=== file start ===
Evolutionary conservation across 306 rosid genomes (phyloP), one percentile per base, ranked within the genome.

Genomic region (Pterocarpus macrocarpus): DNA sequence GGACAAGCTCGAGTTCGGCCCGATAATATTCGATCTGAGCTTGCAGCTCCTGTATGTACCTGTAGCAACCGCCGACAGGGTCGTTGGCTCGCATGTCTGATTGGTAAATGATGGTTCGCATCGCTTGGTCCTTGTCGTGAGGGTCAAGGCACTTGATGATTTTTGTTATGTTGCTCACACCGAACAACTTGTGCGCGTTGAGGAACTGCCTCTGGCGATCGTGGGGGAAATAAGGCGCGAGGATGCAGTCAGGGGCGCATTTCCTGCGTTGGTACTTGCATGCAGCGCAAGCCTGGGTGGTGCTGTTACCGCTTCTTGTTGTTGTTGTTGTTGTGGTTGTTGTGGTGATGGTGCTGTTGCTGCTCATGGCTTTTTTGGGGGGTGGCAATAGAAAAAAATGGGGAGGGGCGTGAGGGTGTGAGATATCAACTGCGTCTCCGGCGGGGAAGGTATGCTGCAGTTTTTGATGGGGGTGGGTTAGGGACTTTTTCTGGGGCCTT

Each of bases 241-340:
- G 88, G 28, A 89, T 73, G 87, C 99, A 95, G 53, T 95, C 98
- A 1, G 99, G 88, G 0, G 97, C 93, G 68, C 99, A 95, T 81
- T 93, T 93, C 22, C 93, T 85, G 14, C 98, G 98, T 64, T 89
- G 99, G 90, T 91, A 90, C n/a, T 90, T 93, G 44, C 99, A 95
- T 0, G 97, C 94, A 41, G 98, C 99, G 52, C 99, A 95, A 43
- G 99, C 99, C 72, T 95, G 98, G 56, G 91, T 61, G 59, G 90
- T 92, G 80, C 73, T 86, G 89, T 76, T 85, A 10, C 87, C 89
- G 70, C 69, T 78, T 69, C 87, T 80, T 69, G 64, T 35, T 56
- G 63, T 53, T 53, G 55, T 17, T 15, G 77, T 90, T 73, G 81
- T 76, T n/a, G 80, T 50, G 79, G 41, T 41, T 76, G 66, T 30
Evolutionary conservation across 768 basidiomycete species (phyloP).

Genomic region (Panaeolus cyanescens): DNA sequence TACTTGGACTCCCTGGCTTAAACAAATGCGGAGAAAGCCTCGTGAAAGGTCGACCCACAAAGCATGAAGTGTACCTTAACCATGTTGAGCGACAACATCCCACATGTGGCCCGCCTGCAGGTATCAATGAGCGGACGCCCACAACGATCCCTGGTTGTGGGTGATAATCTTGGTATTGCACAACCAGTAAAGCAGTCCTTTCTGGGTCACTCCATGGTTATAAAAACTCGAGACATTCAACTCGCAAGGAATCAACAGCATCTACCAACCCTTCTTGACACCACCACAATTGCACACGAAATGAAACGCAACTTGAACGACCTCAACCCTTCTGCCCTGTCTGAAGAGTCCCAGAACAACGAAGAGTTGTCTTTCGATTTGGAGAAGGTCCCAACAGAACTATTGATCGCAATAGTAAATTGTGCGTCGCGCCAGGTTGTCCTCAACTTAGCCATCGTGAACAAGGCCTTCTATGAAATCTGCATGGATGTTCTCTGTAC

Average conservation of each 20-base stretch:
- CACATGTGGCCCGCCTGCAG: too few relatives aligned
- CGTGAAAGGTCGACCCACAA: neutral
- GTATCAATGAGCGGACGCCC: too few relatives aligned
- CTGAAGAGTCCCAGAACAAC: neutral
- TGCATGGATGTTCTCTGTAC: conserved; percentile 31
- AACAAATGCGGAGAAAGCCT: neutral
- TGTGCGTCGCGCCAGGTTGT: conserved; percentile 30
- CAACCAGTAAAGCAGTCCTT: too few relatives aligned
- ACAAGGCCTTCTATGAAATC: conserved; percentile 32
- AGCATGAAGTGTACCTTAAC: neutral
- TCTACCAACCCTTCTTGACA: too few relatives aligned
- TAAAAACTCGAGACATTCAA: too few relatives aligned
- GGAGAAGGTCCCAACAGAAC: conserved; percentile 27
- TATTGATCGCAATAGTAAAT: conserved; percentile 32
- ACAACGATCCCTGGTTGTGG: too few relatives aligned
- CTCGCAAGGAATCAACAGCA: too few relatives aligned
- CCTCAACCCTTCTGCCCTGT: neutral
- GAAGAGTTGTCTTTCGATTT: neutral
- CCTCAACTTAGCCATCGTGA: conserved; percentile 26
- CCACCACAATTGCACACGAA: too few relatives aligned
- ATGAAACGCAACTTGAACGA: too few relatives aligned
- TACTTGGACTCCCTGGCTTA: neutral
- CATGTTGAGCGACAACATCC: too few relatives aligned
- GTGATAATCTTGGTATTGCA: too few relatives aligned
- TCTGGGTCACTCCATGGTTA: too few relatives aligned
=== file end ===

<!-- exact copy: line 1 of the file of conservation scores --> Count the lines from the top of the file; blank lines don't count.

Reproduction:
Evolutionary conservation across 306 rosid genomes (phyloP), one percentile per base, ranked within the genome.